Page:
Of course we understand vendors, developers, and communities that care about the security record of their code. Plus we like security researchers who don’t give out the details too early. Thanks to Matthias Kaiser for being responsible and professional. In case you got the wrong impression from a medium that asks you to explain quantum field theory in 140 characters, then something went wrong. We are sorry for any conclusions derived from instant news messages.
We hope to see vendors, developers, security researchers, user, and everyone else at DeepSec 2017. We can discuss the joys of 0days live with as many characters and coffee as we want.
The conference part of DeepSec 2016 has officially started. During the workshops we already discussed a lot of challenges (to phrase it lightly) for infrastructure and all kinds of software alike. The Internet of Things (IoT) has only delivered major flaws and gigantic Distributed Denial of Service attacks so far. There is even a worm for LEDs these days. And we haven started the conference preparations yet.
So we have plenty of reasons to talk about what went wrong, what will go wrong, and what we can do about it. The world of information security is not always about good news. Something has to break, before it can be repaired – usually. Systems administrators know this, for some it’s their daily routine. Nevertheless we hope everyone at DeepSec gets some new insights, fresh ideas, and more ways to tackle the Wonderful World of Information Security. We can’t wait to see the presentations!
Enjoy the conference!
There will be a screening of the documentary A Good American in Vienna tomorrow. We highly recommend watching this film, even if you are not directly connected to information security. Threat intelligence has far-reaching consequences, and in the case of the world’s biggest intelligence agency it also affects you.
A Good American will be shown
All of this takes place in the course of a lecture about the topic. Markus Huber and Martin Schmiedecker have kindly organised everything. Bill Binney will be present, too. So you can directly talk to him and ask him questions. We highly recommend not to miss this opportunity.
In Korea in particular, hackers have distributed sophisticated and complex financial fraud android malware through various means of distribution, such as SMS phishing, Google play, compromised web servers and home routers (IoT). In some cases, both smartphone and PC users are targeted simultaneously.
Inseung Yang and his team collect mobile android malware via an automated analysis system, detect obfuscations and malicious packer apps. In his presentation Inseung Yang will describe trends of malicious android apps and obfuscated mobile malware in Korea. He’ll explain the policy methods for Korean mobile banking and the attack methods used by hackers, f.ex. the stealing of certifications, fake banking apps that require the security numbers issued to users when they open their accounts, Automatic Response Service(ARS) phishing attacks in conjunction with Call Forwarding, and the requesting of the One Time Password(OTP) number.
But Inseung will not only talk about recent trends of obfuscated malicious android apps in Korea, he’ll also explain various mobile protection techniques to prevent you from obfuscation, packing and anti-debugging and other methods used to obstruct the detection and analysis of malware.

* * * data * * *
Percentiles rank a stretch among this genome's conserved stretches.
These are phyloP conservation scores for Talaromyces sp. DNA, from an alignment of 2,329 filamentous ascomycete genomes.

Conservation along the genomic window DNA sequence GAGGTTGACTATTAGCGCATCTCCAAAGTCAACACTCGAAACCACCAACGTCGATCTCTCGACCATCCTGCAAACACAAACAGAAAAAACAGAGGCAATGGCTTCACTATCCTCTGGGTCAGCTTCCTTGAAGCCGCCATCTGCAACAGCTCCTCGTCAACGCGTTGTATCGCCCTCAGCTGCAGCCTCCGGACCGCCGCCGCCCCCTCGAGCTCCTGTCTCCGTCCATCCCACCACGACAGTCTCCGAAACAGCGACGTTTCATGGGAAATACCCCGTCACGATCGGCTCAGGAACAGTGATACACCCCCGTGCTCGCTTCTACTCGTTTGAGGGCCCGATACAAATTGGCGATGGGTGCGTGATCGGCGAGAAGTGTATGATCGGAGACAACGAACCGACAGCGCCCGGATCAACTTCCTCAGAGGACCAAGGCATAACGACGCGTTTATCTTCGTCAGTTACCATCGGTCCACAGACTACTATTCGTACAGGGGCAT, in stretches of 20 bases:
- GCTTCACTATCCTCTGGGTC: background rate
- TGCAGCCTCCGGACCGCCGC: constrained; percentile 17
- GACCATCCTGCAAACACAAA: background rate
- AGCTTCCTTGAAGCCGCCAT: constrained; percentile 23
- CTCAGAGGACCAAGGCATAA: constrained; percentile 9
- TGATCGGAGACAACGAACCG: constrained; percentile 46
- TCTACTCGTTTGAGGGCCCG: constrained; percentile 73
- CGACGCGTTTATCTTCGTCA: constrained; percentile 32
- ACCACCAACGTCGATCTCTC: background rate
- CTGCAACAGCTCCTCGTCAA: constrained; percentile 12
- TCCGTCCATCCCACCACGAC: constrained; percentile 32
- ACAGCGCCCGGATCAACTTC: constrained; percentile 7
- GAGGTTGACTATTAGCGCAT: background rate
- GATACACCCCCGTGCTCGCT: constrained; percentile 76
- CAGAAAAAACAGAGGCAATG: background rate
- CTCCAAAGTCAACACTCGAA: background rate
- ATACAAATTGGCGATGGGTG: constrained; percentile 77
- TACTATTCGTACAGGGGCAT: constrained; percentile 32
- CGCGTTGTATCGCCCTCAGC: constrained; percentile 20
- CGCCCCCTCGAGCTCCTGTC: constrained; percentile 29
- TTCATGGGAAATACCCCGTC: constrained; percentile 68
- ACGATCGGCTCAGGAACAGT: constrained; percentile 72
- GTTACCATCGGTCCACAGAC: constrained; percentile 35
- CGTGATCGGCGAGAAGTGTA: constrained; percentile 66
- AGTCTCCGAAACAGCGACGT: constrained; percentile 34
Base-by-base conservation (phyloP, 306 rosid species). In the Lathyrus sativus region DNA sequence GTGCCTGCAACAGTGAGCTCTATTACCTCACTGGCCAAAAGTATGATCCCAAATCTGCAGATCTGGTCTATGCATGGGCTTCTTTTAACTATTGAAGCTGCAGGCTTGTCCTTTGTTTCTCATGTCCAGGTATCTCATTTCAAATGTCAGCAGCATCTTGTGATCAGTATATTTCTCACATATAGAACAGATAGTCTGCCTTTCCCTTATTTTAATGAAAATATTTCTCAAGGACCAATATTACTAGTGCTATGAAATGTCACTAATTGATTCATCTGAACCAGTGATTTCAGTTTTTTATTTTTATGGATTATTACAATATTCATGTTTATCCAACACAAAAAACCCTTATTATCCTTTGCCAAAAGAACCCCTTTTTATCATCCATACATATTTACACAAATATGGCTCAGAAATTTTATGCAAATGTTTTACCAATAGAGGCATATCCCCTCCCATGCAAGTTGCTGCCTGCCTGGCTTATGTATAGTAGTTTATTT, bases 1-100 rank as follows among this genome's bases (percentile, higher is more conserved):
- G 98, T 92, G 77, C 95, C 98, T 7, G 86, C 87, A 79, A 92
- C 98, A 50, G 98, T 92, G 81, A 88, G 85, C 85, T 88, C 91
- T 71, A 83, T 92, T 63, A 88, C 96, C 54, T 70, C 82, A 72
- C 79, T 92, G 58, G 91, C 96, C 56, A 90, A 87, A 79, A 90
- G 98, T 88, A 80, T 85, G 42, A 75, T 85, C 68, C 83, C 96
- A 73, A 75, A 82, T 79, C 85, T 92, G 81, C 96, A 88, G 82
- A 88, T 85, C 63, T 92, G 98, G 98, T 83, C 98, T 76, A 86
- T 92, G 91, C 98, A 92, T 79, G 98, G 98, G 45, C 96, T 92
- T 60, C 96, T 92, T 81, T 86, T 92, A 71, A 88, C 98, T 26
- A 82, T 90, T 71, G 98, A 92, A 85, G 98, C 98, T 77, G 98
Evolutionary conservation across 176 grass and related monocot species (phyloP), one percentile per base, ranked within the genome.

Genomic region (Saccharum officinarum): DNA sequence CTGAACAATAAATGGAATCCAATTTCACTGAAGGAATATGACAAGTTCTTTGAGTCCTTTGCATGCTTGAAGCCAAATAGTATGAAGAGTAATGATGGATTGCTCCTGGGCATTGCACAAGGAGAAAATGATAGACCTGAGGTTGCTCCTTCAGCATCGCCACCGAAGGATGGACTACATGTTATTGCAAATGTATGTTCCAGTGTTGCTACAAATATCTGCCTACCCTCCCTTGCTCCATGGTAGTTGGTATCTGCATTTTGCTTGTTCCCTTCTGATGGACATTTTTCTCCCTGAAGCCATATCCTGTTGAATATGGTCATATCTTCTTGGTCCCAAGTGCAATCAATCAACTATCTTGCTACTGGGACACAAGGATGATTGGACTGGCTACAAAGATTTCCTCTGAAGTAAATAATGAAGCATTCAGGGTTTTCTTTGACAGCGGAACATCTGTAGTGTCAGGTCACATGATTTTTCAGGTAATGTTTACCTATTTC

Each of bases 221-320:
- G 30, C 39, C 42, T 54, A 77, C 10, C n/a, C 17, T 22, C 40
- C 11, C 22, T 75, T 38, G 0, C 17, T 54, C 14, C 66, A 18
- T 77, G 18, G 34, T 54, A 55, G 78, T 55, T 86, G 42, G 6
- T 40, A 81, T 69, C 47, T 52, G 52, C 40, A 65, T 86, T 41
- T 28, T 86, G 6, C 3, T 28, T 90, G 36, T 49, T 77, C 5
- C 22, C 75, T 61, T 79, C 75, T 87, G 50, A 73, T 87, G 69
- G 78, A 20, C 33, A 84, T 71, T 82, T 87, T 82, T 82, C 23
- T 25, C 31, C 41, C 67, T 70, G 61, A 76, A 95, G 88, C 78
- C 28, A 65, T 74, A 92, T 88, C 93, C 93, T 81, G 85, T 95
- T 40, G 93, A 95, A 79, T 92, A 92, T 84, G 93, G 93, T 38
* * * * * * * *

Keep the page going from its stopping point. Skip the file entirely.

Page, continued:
Inseung Yang is a member of the Analysis Team at KrCERT/CC, KISA.
Everything that’s old is new again, and if you work in security long enough, you’ll see the same ideas re-invented and marketed as the new new thing. Or, you see solutions in search of a problem, dusted off and re-marketed in a new niche.
At this year’s DeepSec conference the keynote will be given by Marcus Ranum, who set up the first email server for whitehouse.gov. He will reflect upon over 30 years of IT security and make a few wild guesses for where this all may wind up. Spoiler alert: Security will not be a “solved” problem.
Marcus answered a few questions beforehand:
It’s all about management cost.
Marcus J. Ranum works for Tenable Security, Inc. and is a world-renowned expert on security system design and implementation. He has been involved in every level of the security industry from product coder to CEO of a successful start-up. He is an ISSA fellow and holds achievement and service awards from several industry groups.
In his talk Juraj Somorovsky presents TLS-Attacker, a novel framework for evaluating the security of TLS libraries. Using a simple interface, TLS-Attacker allows security engineers to create custom TLS message flows and arbitrarily modify TLS message contents in order to test the behavior of their TLS libraries. Based on TLS-Attacker, he and his team first developed a two-stage TLS fuzzing approach. This approach automatically searches for cryptographic failures and boundary violation vulnerabilities. It allowed him to find unusual padding oracle vulnerabilities and overflows/overreads in widely used TLS libraries, including OpenSSL, Botan, and MatrixSSL.
Juraj’s findings encouraged the use of comprehensive test suites for the evaluation of TLS libraries, including positive as well as negative tests. He and his team used TLS-Attacker to create such a test suite framework, which finds further problems in TLS libraries.
TLS-Attacker is an open source tool, and is currently being deployed for internal tests in Botan and MatrixSSL. We asked Juraj Somorovsky some questions about his matter of interest.